Tell me about it.  

 

I'm similar to your buddy.  Started off today with 4 straight pars, was chipping from just off on a looooooooong par 4, ended up 3 putting for double and it was off to the f***ing races.  Struggled the rest of the day.  

 

I don't want lower iron flight on all my shots, in fact I love that being able to hit a high 4 or 5, and a sky high 8 or 9 that lands soft.  But for those few time where I want to go under something, I'd like to be able to hit it low AND almost as far without have to club up 2-3 clubs and run it all the way up.  I generally use my 4i for these shots and it's a complete dice roll whether it stops 5 yards short, pin high, or rolls through the green.  Hence why I want a shot that starts low and then gains some height for a softer landing.  

post #16 of 18
Quote:
Originally Posted by SoundandFury View Post

Tell me about it.  

I'm similar to your buddy.  Started off today with 4 straight pars, was chipping from just off on a looooooooong par 4, ended up 3 putting for double and it was off to the f***ing races.  Struggled the rest of the day.  

I don't want lower iron flight on all my shots, in fact I love that being able to hit a high 4 or 5, and a sky high 8 or 9 that lands soft.  But for those few time where I want to go under something, I'd like to be able to hit it low AND almost as far without have to club up 2-3 clubs and run it all the way up.  I generally use my 4i for these shots and it's a complete dice roll whether it stops 5 yards short, pin high, or rolls through the green.  Hence why I want a shot that starts low and then gains some height for a softer landing.  

I like sky high, it makes me happy. I hear you bud.. lady bud.. I've only needed that on wedge with an awfull lye. I make it happen by just slightly (ever so slightly) shifting the ball toward my back foot and adding my shoulders into the mix. The wedge is my most strongest and most favorable club fyi... anyways, yeah I rotate my shoulders which I usually won't do then I power house it. it feels awful but itt goes flat and has the spin to stop it on the green. the long irons are similar (supposedly). Ball closer to your back foot so contact is at the very lowest of your down swing arc, just before it flattens or hits the ground. It sounds hard to do, so I figured it will come with experience. I have horrible accuracy with my long irons and that would mean more aiming troubles. Rock on with 4 pars back to back, mine were spread out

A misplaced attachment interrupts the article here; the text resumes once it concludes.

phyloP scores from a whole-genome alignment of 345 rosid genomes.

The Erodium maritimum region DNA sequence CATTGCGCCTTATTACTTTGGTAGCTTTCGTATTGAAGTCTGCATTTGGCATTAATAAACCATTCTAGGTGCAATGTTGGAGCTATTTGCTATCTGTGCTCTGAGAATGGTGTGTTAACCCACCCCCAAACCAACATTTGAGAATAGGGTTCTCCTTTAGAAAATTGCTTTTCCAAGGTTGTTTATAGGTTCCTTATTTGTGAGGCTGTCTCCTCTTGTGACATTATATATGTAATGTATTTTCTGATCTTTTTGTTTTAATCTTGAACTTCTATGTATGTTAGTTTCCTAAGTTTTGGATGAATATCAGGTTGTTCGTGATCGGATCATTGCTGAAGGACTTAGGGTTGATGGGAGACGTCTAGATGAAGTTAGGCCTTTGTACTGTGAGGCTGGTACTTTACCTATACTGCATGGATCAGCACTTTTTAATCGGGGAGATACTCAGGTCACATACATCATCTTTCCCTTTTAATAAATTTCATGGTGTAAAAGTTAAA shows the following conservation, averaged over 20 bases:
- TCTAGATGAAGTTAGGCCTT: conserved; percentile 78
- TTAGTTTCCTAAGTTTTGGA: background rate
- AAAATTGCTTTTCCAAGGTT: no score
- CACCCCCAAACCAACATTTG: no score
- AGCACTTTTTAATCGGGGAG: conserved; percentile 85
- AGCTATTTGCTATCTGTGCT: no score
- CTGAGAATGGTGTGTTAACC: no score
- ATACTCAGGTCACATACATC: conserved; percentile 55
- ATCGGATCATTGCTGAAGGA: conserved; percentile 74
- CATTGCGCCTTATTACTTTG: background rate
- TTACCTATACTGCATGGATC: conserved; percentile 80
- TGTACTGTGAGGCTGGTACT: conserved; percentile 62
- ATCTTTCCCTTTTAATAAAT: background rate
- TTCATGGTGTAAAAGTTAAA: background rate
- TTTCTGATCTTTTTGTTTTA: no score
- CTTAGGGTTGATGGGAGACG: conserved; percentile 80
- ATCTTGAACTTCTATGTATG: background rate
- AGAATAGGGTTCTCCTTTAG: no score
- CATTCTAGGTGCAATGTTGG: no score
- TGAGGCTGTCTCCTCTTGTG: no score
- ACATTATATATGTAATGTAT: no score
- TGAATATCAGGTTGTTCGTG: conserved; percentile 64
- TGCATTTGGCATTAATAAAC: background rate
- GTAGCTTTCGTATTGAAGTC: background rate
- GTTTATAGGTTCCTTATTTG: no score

post #17 of 18
Quote:
Originally Posted by SoundandFury View Post

I love that being able to hit a high 4 or 5, and a sky high 8 or 9 that lands soft. 

I remember someone in a tournament once telling me he loved how hitting shots high in the air meant they landed soft and stopped nearby. I didn't argue with him at all on the point, but he had an 8-iron approach that same hole that hit a really weird spot on the green and bounced so high we thought it had landed on the cartpath beyond the green. After finding his ball just behind the green in the rough we all gave him a hard time about how his ball really "landed softly and stopped" on that approach shot.

post #18 of 18
Quote:
Originally Posted by Pretzel View Post

I remember someone in a tournament once telling me he loved how hitting shots high in the air meant they landed soft and stopped nearby. I didn't argue with him at all on the point, but he had an 8-iron approach that same hole that hit a really weird spot on the green and bounced so high we thought it had landed on the cartpath beyond the green. After finding his ball just behind the green in the rough we all gave him a hard time about how his ball really "landed softly and stopped" on that approach shot.

that can be an issue to, go so high that it sinks 100% into the ground. I'm not even sure what kind of rules are made on a situation like that. anyone know, cause I play with friends so I've always just pulled it out. what's the legal approach to take